The difference between lightness and chroma isnot always obvious, and many people confuse the two. Try it- can you think of a vivid brown or a vivid very light blue? I would bet you will never describe colors like that. In fact, we don’t quite know the exact psychological dimensions of color- instead we just try and describe the physical ones. People make up new qualities of color all the time (tint/tone/shade/brightness/illumination etc.), and there are nuances to each one, but the qualities described above shall do for now.
It is estimated that the average human eye can register around 10 million distinct colors- finding a way to organize the colors we can see is non-trivial. In fact, there are at least 10 ways to do it, none of them perfect. This stems from the fact that we don’t really have any idea as to how color actually works in the brain, so we are left to guess and infer.
Originally, colors were organized in color wheels. Goethe and Newton debated as to the nature of color, and both had their own ideas.
For more, check out this excellent post: http://imprint.printmag.com/color/the-wondrous-color-wheel-part-1/
[I will be doing a history of color and related research sequence later on].
However, the only real way to make sense of color is to use three dimensions and make a color space, instead of using two. One of the (seemingly) simplest ways to organize color is to use varying amounts of red, green and blue light. Due to metamers, all one needs are three sufficiently spaced out color primaries to make most of the colors that the human eye can detect. This is the way your computer does it, with red green and blue each represented at one of 256 different levels. If you were to model this in three dimensions, you would get a 256 by 256 by 256 cube. Which roughly looks like:
If you squish the cube into a cone or two and go from rectangular coordinates to cylindrical coordinates, you get the Hue, Saturation and Lightness model. Which looks like:
HSL has the advantage of trying to separate out the different physical properties of colors, but as mentioned above, this isn’t exactly how color works in the brain. Both RGB and HSL are rather non-intuitive and not perceptually grounded. For example, one cannot figure out what color would be ‘in the middle’ or the average of two colors using an RGB/HSL representation. In other words, Euclidian distance (aka ‘distance) doesn’t match up well with perceptual distance.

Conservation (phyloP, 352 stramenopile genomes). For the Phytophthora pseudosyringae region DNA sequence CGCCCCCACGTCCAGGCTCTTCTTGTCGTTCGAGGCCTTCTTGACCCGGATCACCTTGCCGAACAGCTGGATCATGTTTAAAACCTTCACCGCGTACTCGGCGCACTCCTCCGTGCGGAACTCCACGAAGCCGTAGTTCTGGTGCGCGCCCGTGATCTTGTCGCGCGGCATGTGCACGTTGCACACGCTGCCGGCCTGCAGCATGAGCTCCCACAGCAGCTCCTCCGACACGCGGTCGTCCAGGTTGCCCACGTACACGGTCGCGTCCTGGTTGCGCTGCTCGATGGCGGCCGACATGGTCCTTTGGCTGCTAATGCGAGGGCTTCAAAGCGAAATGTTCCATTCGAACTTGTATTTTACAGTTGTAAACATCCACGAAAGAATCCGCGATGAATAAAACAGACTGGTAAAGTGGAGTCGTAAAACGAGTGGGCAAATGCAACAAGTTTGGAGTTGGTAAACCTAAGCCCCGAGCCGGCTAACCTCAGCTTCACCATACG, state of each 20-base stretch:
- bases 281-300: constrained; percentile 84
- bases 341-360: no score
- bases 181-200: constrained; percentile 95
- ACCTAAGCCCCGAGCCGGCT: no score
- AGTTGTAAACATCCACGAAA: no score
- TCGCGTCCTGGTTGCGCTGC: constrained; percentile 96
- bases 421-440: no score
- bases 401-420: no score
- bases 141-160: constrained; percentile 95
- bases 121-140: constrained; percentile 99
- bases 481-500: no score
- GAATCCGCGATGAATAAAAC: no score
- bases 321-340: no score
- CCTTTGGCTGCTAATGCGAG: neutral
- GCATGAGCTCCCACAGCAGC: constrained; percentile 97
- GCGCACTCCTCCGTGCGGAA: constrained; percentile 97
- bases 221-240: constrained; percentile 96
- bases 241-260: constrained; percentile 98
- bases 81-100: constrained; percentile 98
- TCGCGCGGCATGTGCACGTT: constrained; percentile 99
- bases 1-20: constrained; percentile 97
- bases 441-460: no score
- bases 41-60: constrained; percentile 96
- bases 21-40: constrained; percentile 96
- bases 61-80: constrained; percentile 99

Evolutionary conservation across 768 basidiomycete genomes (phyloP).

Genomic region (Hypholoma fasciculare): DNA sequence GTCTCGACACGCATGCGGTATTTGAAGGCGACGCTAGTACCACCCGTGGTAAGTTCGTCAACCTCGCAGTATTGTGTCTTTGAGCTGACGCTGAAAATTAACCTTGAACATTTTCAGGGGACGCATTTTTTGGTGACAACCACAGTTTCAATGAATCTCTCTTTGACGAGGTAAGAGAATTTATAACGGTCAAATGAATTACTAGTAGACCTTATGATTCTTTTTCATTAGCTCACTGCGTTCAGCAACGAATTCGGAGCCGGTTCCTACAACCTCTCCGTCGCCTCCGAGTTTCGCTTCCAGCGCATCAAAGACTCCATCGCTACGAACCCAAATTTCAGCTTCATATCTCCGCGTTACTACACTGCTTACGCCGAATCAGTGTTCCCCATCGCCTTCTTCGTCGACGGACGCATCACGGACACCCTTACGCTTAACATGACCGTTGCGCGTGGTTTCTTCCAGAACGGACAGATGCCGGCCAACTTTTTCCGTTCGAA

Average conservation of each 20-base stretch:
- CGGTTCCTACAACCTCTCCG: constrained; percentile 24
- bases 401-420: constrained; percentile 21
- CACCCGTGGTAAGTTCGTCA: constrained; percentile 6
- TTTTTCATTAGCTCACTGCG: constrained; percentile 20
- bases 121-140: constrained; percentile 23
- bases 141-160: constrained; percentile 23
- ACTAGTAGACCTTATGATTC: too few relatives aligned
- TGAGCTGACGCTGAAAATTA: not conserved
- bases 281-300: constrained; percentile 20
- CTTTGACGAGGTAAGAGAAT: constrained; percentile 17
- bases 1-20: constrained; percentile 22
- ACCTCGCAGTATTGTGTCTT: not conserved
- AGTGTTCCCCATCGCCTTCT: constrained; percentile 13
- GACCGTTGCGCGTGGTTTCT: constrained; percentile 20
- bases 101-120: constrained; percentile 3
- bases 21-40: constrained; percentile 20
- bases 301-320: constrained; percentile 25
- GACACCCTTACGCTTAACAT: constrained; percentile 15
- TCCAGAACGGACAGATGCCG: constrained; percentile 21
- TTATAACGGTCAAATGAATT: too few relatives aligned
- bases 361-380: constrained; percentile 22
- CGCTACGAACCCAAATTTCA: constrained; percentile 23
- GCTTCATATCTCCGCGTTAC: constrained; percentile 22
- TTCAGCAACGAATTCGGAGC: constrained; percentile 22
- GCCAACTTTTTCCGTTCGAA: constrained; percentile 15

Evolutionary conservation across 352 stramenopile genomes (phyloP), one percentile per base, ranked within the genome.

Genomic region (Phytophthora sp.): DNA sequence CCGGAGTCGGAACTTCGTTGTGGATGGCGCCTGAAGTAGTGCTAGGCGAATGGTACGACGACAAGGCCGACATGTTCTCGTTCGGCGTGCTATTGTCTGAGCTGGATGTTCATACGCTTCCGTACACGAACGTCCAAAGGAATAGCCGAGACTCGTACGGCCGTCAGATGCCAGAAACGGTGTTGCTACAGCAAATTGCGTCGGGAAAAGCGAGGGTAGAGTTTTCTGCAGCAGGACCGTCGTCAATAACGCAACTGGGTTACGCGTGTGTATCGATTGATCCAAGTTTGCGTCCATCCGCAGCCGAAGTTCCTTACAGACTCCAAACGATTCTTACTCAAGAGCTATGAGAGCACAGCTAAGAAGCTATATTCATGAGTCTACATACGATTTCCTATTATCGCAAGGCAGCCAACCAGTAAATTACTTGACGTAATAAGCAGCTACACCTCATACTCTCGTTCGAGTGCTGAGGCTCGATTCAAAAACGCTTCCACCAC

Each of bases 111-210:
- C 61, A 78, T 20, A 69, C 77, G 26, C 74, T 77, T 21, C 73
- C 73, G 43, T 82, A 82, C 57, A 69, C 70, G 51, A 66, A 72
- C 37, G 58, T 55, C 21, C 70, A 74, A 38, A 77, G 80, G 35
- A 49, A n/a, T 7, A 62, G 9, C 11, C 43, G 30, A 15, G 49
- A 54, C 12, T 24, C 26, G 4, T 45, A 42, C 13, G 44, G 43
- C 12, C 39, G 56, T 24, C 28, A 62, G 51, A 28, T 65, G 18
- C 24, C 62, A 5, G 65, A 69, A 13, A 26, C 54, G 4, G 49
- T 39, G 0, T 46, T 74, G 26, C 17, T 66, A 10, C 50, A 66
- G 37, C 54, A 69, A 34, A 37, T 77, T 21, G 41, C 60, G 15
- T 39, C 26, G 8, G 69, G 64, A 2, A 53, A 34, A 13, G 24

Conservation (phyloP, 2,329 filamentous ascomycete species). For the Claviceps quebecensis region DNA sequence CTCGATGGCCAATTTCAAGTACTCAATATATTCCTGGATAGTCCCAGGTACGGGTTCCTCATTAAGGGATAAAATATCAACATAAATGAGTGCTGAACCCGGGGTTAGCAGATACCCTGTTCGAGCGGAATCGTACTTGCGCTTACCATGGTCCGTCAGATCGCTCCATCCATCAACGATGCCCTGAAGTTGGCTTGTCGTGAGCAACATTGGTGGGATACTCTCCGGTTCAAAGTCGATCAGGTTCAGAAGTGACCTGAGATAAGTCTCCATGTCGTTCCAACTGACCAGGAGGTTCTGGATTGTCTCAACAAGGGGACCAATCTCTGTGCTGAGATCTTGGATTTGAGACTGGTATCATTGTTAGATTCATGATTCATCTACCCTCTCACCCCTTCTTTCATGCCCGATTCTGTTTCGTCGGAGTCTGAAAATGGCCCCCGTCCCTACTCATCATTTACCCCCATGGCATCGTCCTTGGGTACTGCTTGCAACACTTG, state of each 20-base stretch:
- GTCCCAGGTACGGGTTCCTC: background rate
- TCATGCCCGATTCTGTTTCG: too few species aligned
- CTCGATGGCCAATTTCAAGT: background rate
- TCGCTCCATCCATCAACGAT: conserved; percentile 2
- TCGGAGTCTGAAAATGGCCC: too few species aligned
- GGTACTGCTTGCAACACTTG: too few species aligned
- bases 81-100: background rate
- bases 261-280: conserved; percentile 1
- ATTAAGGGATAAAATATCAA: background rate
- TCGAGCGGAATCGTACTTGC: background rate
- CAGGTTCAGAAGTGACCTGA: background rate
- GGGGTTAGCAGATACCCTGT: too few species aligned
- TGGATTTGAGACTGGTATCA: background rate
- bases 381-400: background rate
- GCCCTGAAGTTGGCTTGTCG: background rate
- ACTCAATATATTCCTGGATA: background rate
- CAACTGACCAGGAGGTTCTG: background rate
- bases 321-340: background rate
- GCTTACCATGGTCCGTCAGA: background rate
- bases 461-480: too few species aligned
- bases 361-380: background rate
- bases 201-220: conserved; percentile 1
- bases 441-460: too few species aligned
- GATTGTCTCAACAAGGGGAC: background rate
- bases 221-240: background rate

To overcome these problems, the Commission internationale de l’éclairage or the International Commission on Illumination (world authority on color spaces) came up with a number of color spaces. The most widely used is called CIELa*b*, where physical distance does match up with perceptual distance, at least for short distances. The coordinates of La*b* are in terms of lightness (l) and then the red v. green opponent process (a*) and the blue vs. yellow one (b*). Another great thing about La*b* space is that it is device independent, so that, in theory, you can actually be certain that the colors I see on my screen match the colors you see on yours. Due to these properties, it is widely used in the scientific community. It is however, complicated, to try and use this color space. Accurately converting from RGB to LA*B* space requires two different conversions and a whole lot of matrix multiplication. Currently you can look online to do the conversion, but no place that I’ve seen offers a way of taking care of all the variables. The folks over at easyrgb.com go most of the way, but without a method to specify primaries and gamma, the whole point of doing a conversion is pointless. I will have up on another page and implemented sometime in the next month.
Finally, there is one more color space worth mentioning. (I saved the best for last, you know). The Munsell color space is composed of a series of color chips that are perceptually even and uniform. In theory, the difference between one chip and an adjacent chip is supposed to be the same in any direction. The outer skin of the Munsell color solid has been used in a wide variety of color research, including the World Color Survey, the Mesoamerican Color Survey and some of the stuff I work on. (there will be much more about everything in the previous sentence in future posts). Here is a computer representation of the color chips:
Note that the colors are neither exactly accurate nor especially vivid, which isn’t how they look in real life.
The interesting thing is that the Munsell color solid is not a perfect shape, like a sphere or a cube or two cones. Instead, there are interesting bulges – in particular, there is a large bulge out at yellow, and a smaller one at red. I made this plot of the Munsell color chips plotted in CieLa*b* space (i’m still trying to work out how to animate it):
So, there you have some color spaces- If you want to know more, check out the following helpful sites:
And as always, feel free to reply with questions or corrections.